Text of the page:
It's clear that over the past few years the subscription e-commerce space has exploded. Pioneers such as Birchbox paved the way for a reinvention of what's a fairly well-established business model. Companies are now popping up in every conceivable niche to deliver unique products for specialized markets, from live bait to novelty Japanese snack foods. As this space continues to grow, we've seen companies emerge as success stories while others fade once their initial novelty wears off. Although a number of factors influence the success of a subscription e-commerce company, five strategies are used by some of the leaders in the space to drive sales and customer engagement:
According to research from Monetate, sitewide conversion rates for new visitors to an e-commerce website averaged 2.11 percent in the fourth quarter of 2013. This seems to leave a lot of room for improvement for most e-commerce brands. Here are five areas and associated tactics that can help increase conversion:
There's been a huge rise in subscription e-commerce companies that aim to redefine shopping. Some claim to eliminate the need to shop for clothing or to visit the drug store. In any case, these services allow you to put customers’ purchases on auto-pilot. Specifically, three models are gaining ground: discovering new products; automating commodities; and demoing products.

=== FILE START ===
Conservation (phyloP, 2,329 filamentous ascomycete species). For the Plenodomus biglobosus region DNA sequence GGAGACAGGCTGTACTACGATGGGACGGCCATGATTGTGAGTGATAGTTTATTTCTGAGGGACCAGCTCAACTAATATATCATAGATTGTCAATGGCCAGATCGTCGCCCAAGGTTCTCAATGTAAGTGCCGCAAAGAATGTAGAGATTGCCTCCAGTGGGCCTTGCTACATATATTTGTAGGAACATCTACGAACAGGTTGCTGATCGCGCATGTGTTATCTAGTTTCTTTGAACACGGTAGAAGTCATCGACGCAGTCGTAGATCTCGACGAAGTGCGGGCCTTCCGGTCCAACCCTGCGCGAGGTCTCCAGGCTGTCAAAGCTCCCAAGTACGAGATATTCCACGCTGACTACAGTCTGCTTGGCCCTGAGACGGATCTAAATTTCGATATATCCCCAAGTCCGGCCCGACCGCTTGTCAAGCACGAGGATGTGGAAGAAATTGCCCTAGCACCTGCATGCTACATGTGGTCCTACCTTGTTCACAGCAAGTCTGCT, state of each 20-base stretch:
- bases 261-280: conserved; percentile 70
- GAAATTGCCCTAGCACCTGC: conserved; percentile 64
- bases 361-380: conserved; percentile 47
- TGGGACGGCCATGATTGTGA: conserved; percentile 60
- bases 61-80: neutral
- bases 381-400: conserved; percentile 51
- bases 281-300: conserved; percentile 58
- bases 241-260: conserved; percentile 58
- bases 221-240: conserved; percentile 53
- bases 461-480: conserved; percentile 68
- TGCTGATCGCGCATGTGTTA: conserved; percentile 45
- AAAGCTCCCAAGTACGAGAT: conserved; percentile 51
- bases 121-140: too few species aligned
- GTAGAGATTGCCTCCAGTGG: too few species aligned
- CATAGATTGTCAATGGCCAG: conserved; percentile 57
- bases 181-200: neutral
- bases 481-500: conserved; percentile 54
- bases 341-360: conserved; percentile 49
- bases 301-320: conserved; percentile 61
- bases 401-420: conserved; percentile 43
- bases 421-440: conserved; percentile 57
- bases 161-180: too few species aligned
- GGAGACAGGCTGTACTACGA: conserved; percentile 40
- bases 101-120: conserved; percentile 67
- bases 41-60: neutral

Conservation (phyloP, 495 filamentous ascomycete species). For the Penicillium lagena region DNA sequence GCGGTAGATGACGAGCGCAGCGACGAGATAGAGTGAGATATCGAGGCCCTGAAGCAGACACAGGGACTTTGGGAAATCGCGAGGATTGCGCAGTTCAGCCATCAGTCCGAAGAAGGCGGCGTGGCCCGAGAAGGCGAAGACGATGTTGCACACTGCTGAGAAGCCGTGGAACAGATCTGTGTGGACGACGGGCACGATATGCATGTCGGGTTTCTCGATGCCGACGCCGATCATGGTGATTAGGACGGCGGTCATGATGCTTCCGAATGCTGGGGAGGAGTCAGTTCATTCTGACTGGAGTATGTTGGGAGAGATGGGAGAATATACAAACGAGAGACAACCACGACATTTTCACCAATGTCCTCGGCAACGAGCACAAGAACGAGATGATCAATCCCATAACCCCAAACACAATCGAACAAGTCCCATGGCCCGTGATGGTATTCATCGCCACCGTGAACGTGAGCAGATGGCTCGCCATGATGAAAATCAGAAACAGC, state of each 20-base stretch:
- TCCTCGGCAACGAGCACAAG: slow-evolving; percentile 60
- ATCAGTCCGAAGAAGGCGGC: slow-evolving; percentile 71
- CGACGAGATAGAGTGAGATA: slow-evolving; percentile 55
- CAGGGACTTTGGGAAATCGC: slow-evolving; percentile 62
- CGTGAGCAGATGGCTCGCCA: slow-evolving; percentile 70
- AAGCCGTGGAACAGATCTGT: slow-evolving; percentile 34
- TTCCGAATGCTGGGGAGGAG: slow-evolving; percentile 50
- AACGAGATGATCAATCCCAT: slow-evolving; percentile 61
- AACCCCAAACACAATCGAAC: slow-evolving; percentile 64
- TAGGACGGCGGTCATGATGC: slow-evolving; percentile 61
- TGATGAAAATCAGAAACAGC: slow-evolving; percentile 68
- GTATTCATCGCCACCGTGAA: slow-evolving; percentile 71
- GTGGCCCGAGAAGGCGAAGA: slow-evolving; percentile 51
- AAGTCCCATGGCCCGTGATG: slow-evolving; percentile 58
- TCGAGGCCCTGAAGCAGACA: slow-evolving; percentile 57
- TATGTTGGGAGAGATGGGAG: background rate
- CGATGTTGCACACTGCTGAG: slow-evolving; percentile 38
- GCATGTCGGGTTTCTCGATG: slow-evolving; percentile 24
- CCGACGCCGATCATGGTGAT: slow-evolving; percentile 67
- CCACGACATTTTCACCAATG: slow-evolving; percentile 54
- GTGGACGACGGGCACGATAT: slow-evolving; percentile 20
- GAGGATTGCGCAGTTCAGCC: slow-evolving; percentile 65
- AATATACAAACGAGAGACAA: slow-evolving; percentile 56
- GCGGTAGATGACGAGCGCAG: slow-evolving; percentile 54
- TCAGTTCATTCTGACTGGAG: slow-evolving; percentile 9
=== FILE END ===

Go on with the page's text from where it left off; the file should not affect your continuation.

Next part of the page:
Successful e-commerce companies have found ways to incorporate both automated systems and human processes to help run their organizations. Through their implementation, these systems and processes produce a significant amount of data that companies can tap into, helping to improve performance. In an effort to balance this overflow of data while not losing sight of the people on the other side of those numbers (i.e., your customers), I suggest building what my company calls an e-commerce customer lifecycle platform (ECLP).
The owner of an e-commerce apparel company specializing in custom T-shirts for teams, organizations and community groups recently approached us to design a new website for the brand, but was concerned about the cost of a major overhaul. The CEO explained that they didn't have an actual "shopping cart" on their website, just a contact form, and that they used spreadsheets and email to track and fulfill orders.